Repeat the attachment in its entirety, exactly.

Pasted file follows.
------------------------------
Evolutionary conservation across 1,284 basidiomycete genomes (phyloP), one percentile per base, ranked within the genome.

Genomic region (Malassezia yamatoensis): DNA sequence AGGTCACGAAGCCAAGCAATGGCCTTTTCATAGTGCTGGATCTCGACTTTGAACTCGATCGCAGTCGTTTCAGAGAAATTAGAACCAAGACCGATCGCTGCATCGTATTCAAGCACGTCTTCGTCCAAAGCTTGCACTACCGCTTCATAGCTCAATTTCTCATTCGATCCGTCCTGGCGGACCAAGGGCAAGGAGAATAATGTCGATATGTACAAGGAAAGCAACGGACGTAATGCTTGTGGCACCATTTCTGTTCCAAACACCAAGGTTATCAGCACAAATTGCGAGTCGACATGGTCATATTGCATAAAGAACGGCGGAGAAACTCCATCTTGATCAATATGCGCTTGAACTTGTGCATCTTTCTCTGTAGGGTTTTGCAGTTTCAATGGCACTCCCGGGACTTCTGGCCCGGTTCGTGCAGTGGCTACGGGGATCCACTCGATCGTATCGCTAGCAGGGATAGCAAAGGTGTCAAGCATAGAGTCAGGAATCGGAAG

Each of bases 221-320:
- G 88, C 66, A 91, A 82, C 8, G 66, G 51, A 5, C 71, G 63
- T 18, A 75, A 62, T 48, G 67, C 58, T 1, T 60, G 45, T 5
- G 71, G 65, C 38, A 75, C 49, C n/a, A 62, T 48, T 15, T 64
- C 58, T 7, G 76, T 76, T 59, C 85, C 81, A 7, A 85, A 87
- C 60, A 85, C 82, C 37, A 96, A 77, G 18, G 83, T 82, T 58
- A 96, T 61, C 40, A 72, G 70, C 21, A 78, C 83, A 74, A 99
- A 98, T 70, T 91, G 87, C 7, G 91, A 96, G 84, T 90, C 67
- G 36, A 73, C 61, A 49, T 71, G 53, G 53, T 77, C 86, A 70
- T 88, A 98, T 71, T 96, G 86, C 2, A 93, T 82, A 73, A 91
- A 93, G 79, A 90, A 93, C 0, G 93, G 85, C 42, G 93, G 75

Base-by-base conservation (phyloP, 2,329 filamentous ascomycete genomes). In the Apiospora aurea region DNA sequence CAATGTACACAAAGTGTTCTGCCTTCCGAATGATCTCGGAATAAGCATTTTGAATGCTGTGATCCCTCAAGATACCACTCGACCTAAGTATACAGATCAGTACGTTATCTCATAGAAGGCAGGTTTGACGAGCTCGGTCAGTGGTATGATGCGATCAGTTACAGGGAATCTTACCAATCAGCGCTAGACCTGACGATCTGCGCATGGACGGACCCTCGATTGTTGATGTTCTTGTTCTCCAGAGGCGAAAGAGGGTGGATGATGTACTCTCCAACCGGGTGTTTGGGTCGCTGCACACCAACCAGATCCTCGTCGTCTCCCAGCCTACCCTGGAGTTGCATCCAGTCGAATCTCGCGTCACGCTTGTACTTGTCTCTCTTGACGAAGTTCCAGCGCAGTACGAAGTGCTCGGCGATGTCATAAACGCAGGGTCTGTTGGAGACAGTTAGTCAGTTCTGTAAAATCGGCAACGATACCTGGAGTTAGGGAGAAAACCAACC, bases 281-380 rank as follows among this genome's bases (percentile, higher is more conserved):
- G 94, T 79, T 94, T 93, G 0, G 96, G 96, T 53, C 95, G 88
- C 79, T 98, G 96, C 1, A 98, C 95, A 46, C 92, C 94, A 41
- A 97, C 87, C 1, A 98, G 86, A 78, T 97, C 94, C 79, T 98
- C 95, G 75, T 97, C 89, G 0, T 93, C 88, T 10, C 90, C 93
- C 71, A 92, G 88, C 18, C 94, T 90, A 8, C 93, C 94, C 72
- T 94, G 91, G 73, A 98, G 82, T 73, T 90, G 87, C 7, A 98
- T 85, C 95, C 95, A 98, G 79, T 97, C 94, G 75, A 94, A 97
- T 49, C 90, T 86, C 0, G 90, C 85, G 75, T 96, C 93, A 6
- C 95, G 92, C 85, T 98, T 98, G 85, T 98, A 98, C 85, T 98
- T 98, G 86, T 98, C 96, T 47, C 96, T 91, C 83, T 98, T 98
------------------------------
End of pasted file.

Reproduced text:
Evolutionary conservation across 1,284 basidiomycete genomes (phyloP), one percentile per base, ranked within the genome.

Genomic region (Malassezia yamatoensis): DNA sequence AGGTCACGAAGCCAAGCAATGGCCTTTTCATAGTGCTGGATCTCGACTTTGAACTCGATCGCAGTCGTTTCAGAGAAATTAGAACCAAGACCGATCGCTGCATCGTATTCAAGCACGTCTTCGTCCAAAGCTTGCACTACCGCTTCATAGCTCAATTTCTCATTCGATCCGTCCTGGCGGACCAAGGGCAAGGAGAATAATGTCGATATGTACAAGGAAAGCAACGGACGTAATGCTTGTGGCACCATTTCTGTTCCAAACACCAAGGTTATCAGCACAAATTGCGAGTCGACATGGTCATATTGCATAAAGAACGGCGGAGAAACTCCATCTTGATCAATATGCGCTTGAACTTGTGCATCTTTCTCTGTAGGGTTTTGCAGTTTCAATGGCACTCCCGGGACTTCTGGCCCGGTTCGTGCAGTGGCTACGGGGATCCACTCGATCGTATCGCTAGCAGGGATAGCAAAGGTGTCAAGCATAGAGTCAGGAATCGGAAG

Each of bases 221-320:
- G 88, C 66, A 91, A 82, C 8, G 66, G 51, A 5, C 71, G 63
- T 18, A 75, A 62, T 48, G 67, C 58, T 1, T 60, G 45, T 5
- G 71, G 65, C 38, A 75, C 49, C n/a, A 62, T 48, T 15, T 64
- C 58, T 7, G 76, T 76, T 59, C 85, C 81, A 7, A 85, A 87
- C 60, A 85, C 82, C 37, A 96, A 77, G 18, G 83, T 82, T 58
- A 96, T 61, C 40, A 72, G 70, C 21, A 78, C 83, A 74, A 99
- A 98, T 70, T 91, G 87, C 7, G 91, A 96, G 84, T 90, C 67
- G 36, A 73, C 61, A 49, T 71, G 53, G 53, T 77, C 86, A 70
- T 88, A 98, T 71, T 96, G 86, C 2, A 93, T 82, A 73, A 91
- A 93, G 79, A 90, A 93, C 0, G 93, G 85, C 42, G 93, G 75

Base-by-base conservation (phyloP, 2,329 filamentous ascomycete genomes). In the Apiospora aurea region DNA sequence CAATGTACACAAAGTGTTCTGCCTTCCGAATGATCTCGGAATAAGCATTTTGAATGCTGTGATCCCTCAAGATACCACTCGACCTAAGTATACAGATCAGTACGTTATCTCATAGAAGGCAGGTTTGACGAGCTCGGTCAGTGGTATGATGCGATCAGTTACAGGGAATCTTACCAATCAGCGCTAGACCTGACGATCTGCGCATGGACGGACCCTCGATTGTTGATGTTCTTGTTCTCCAGAGGCGAAAGAGGGTGGATGATGTACTCTCCAACCGGGTGTTTGGGTCGCTGCACACCAACCAGATCCTCGTCGTCTCCCAGCCTACCCTGGAGTTGCATCCAGTCGAATCTCGCGTCACGCTTGTACTTGTCTCTCTTGACGAAGTTCCAGCGCAGTACGAAGTGCTCGGCGATGTCATAAACGCAGGGTCTGTTGGAGACAGTTAGTCAGTTCTGTAAAATCGGCAACGATACCTGGAGTTAGGGAGAAAACCAACC, bases 281-380 rank as follows among this genome's bases (percentile, higher is more conserved):
- G 94, T 79, T 94, T 93, G 0, G 96, G 96, T 53, C 95, G 88
- C 79, T 98, G 96, C 1, A 98, C 95, A 46, C 92, C 94, A 41
- A 97, C 87, C 1, A 98, G 86, A 78, T 97, C 94, C 79, T 98
- C 95, G 75, T 97, C 89, G 0, T 93, C 88, T 10, C 90, C 93
- C 71, A 92, G 88, C 18, C 94, T 90, A 8, C 93, C 94, C 72
- T 94, G 91, G 73, A 98, G 82, T 73, T 90, G 87, C 7, A 98
- T 85, C 95, C 95, A 98, G 79, T 97, C 94, G 75, A 94, A 97
- T 49, C 90, T 86, C 0, G 90, C 85, G 75, T 96, C 93, A 6
- C 95, G 92, C 85, T 98, T 98, G 85, T 98, A 98, C 85, T 98
- T 98, G 86, T 98, C 96, T 47, C 96, T 91, C 83, T 98, T 98